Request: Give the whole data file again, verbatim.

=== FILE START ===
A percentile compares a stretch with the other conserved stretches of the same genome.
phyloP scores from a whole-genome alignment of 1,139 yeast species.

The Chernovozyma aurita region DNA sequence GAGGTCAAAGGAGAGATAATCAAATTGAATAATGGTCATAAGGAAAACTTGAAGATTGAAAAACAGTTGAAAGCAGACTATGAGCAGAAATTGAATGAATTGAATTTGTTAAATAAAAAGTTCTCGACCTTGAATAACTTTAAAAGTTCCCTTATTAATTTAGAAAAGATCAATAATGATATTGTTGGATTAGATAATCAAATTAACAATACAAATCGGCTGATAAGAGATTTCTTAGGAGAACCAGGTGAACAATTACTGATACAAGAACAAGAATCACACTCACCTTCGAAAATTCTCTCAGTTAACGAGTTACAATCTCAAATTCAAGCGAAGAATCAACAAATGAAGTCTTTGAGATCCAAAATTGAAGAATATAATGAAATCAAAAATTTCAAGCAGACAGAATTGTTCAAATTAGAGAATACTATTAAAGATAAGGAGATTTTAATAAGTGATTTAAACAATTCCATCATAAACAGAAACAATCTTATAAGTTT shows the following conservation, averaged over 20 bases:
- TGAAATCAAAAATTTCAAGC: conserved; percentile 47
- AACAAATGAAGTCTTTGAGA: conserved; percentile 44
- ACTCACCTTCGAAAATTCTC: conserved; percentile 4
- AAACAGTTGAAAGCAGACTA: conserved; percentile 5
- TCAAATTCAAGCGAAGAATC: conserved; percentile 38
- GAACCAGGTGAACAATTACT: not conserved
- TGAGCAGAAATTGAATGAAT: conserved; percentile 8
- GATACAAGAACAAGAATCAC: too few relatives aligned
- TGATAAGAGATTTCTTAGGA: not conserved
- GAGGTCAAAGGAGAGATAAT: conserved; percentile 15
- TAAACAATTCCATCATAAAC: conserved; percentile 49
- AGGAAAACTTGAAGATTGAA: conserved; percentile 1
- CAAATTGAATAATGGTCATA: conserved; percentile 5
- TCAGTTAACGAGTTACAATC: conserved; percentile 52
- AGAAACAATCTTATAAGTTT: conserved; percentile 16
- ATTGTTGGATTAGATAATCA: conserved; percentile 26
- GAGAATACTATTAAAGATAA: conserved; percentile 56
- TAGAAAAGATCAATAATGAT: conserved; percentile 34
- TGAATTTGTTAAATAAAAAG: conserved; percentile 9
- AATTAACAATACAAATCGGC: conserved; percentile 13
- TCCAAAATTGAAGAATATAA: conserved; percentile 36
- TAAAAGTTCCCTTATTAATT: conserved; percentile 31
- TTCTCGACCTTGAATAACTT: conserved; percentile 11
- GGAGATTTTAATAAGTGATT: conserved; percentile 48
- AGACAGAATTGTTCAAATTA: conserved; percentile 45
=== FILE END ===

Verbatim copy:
A percentile compares a stretch with the other conserved stretches of the same genome.
phyloP scores from a whole-genome alignment of 1,139 yeast species.

The Chernovozyma aurita region DNA sequence GAGGTCAAAGGAGAGATAATCAAATTGAATAATGGTCATAAGGAAAACTTGAAGATTGAAAAACAGTTGAAAGCAGACTATGAGCAGAAATTGAATGAATTGAATTTGTTAAATAAAAAGTTCTCGACCTTGAATAACTTTAAAAGTTCCCTTATTAATTTAGAAAAGATCAATAATGATATTGTTGGATTAGATAATCAAATTAACAATACAAATCGGCTGATAAGAGATTTCTTAGGAGAACCAGGTGAACAATTACTGATACAAGAACAAGAATCACACTCACCTTCGAAAATTCTCTCAGTTAACGAGTTACAATCTCAAATTCAAGCGAAGAATCAACAAATGAAGTCTTTGAGATCCAAAATTGAAGAATATAATGAAATCAAAAATTTCAAGCAGACAGAATTGTTCAAATTAGAGAATACTATTAAAGATAAGGAGATTTTAATAAGTGATTTAAACAATTCCATCATAAACAGAAACAATCTTATAAGTTT shows the following conservation, averaged over 20 bases:
- TGAAATCAAAAATTTCAAGC: conserved; percentile 47
- AACAAATGAAGTCTTTGAGA: conserved; percentile 44
- ACTCACCTTCGAAAATTCTC: conserved; percentile 4
- AAACAGTTGAAAGCAGACTA: conserved; percentile 5
- TCAAATTCAAGCGAAGAATC: conserved; percentile 38
- GAACCAGGTGAACAATTACT: not conserved
- TGAGCAGAAATTGAATGAAT: conserved; percentile 8
- GATACAAGAACAAGAATCAC: too few relatives aligned
- TGATAAGAGATTTCTTAGGA: not conserved
- GAGGTCAAAGGAGAGATAAT: conserved; percentile 15
- TAAACAATTCCATCATAAAC: conserved; percentile 49
- AGGAAAACTTGAAGATTGAA: conserved; percentile 1
- CAAATTGAATAATGGTCATA: conserved; percentile 5
- TCAGTTAACGAGTTACAATC: conserved; percentile 52
- AGAAACAATCTTATAAGTTT: conserved; percentile 16
- ATTGTTGGATTAGATAATCA: conserved; percentile 26
- GAGAATACTATTAAAGATAA: conserved; percentile 56
- TAGAAAAGATCAATAATGAT: conserved; percentile 34
- TGAATTTGTTAAATAAAAAG: conserved; percentile 9
- AATTAACAATACAAATCGGC: conserved; percentile 13
- TCCAAAATTGAAGAATATAA: conserved; percentile 36
- TAAAAGTTCCCTTATTAATT: conserved; percentile 31
- TTCTCGACCTTGAATAACTT: conserved; percentile 11
- GGAGATTTTAATAAGTGATT: conserved; percentile 48
- AGACAGAATTGTTCAAATTA: conserved; percentile 45